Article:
Favorite part: I loved how bright the mural made the kitchen! Just those pops of color was a big impact.

Least favorite part: How flat each flower looked. I didn’t mix the colors, with the exception of the irises. Flowers should have more colors in them, and if I were to repaint the garden, the colors would be the first thing I would change!

fg3

Here you can see how flat the gladioli looked (upper left), and the daisies and daffodils at the bottom.

Anything else?

This mural is no longer around. When the counter top was replaced, the wall was damaged. Although my father-in-law tried to fix it, the wall ended up needing to be fully repaired in such a way that the mural had to come down 😦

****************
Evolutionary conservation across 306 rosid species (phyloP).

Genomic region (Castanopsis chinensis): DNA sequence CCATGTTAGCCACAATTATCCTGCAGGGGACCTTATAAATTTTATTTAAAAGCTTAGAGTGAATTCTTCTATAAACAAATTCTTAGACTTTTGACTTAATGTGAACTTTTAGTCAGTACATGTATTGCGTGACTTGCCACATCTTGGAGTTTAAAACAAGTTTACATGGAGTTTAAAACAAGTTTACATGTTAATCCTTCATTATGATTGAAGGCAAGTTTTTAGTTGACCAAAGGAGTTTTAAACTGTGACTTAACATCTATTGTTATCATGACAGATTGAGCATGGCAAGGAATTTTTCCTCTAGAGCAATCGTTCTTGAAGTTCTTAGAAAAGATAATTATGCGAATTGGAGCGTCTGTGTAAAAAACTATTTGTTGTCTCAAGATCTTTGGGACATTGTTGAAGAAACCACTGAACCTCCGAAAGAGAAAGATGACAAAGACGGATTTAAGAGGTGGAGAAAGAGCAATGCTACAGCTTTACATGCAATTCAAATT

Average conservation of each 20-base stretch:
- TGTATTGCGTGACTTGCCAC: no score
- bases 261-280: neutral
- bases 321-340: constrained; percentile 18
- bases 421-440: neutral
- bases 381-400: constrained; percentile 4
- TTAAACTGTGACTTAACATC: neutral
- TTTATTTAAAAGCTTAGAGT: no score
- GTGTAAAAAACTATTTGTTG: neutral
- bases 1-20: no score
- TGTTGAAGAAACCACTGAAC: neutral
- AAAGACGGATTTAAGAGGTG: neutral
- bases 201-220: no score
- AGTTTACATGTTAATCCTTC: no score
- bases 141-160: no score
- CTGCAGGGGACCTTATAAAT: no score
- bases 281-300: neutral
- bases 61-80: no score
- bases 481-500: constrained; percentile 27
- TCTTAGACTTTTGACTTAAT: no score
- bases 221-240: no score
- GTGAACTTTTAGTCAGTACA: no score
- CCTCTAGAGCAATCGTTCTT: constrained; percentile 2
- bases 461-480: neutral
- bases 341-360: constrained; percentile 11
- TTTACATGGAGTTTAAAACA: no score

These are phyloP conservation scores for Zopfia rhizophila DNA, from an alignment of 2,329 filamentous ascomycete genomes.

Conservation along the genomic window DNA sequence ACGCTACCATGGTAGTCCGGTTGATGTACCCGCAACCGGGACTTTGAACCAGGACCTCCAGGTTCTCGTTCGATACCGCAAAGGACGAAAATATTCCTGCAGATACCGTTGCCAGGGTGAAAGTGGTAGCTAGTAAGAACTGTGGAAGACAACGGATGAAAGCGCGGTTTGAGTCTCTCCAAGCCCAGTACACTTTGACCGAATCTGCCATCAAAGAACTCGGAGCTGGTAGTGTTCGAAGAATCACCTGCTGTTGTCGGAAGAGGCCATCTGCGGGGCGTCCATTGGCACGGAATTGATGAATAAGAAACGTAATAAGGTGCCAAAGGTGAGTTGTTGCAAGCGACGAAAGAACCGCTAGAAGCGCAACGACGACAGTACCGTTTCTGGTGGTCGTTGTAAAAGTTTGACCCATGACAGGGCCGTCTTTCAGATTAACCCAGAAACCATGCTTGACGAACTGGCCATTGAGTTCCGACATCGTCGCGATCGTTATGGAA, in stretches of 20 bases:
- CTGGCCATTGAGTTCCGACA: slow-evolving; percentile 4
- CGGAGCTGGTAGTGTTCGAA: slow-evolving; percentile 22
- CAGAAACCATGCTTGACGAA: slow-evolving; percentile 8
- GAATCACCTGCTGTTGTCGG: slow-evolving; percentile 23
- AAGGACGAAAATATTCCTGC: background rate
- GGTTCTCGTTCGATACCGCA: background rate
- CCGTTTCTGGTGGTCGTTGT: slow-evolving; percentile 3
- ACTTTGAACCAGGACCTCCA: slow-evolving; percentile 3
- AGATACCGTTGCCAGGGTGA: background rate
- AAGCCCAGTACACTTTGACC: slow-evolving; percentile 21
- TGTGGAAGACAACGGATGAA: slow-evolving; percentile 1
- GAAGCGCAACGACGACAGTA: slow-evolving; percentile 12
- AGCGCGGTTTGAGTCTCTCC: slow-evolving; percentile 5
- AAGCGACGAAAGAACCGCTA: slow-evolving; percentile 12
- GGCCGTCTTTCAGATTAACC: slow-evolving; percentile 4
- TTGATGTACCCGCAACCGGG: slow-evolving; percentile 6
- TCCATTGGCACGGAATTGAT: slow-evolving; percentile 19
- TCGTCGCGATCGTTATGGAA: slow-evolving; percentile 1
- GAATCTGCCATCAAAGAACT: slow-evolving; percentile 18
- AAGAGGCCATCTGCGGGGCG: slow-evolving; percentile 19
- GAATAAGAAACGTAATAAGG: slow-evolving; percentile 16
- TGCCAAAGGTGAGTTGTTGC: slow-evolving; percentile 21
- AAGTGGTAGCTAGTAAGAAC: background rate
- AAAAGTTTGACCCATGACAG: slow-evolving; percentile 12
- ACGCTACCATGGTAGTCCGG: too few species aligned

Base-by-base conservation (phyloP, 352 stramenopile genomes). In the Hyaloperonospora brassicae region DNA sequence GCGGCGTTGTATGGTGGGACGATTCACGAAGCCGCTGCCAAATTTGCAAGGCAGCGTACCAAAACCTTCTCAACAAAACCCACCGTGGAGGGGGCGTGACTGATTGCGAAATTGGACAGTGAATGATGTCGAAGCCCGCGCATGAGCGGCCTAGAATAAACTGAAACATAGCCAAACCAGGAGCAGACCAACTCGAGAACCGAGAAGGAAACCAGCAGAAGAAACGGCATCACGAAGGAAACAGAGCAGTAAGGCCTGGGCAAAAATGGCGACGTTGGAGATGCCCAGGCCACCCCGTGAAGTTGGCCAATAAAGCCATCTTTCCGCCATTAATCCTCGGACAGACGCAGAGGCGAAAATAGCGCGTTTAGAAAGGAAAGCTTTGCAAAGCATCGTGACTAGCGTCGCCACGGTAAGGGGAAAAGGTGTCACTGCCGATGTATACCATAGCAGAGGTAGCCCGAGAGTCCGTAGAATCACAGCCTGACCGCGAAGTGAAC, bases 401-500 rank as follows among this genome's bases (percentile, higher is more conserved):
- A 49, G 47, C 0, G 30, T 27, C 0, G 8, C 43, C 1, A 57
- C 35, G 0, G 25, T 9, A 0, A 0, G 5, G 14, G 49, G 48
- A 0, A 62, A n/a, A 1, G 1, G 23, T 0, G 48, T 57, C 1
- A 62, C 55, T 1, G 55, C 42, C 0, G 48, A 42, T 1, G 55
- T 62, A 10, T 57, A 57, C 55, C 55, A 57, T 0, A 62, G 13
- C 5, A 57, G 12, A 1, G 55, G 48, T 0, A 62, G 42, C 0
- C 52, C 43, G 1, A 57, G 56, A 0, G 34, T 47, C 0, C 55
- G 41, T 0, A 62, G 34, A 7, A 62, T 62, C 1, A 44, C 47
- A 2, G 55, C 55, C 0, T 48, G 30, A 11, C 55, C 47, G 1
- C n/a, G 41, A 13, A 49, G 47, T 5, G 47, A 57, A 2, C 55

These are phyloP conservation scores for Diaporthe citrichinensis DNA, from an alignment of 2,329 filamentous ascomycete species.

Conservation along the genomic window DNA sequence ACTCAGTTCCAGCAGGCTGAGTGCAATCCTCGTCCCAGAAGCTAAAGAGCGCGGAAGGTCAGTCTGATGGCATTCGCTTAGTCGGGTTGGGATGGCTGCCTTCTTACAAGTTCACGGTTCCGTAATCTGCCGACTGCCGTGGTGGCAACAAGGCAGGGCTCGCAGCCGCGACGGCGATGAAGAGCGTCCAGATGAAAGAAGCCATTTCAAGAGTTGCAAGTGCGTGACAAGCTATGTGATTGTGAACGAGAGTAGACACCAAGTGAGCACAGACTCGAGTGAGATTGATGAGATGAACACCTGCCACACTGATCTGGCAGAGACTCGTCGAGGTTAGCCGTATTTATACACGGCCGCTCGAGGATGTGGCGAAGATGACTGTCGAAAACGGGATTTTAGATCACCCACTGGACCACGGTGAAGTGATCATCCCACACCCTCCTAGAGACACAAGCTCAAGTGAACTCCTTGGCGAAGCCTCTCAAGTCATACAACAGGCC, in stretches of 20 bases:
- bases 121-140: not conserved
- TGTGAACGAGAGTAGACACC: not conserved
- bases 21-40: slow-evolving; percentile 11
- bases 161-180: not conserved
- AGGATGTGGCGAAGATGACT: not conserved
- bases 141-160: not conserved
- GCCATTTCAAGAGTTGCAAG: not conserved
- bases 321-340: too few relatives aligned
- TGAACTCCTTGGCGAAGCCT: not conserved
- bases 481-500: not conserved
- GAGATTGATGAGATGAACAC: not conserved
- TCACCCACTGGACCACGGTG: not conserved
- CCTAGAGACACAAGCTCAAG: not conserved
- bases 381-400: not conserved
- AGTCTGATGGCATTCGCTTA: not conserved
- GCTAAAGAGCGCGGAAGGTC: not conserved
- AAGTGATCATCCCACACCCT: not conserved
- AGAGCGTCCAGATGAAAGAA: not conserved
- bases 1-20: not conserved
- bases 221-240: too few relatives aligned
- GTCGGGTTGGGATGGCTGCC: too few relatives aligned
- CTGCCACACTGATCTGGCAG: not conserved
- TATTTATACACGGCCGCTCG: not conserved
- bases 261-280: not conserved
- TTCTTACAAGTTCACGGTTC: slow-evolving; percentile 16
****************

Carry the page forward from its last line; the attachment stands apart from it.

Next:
The awesome and amazing news about that is that this month I will be painting a brand new mural for them! It’s going to take up the entire space from before, plus go all the way to the wall (not pictured). It’s going to be over 18 square feet (much smaller than the library mural), but it’s going to be awesome. Look for those pictures and posts soon!

 

What would you paint over your kitchen sink?

Throwback Thursday: Torso

Oh man, I love this drawing…

Torso

Title: Torso (I’m original, what can I say?)

Medium: Graphite on paper

Size: 18″ x 24″

When: My Drawing 3 class in college, Fall semester 2005

Purpose: Class assignment

Torso detail2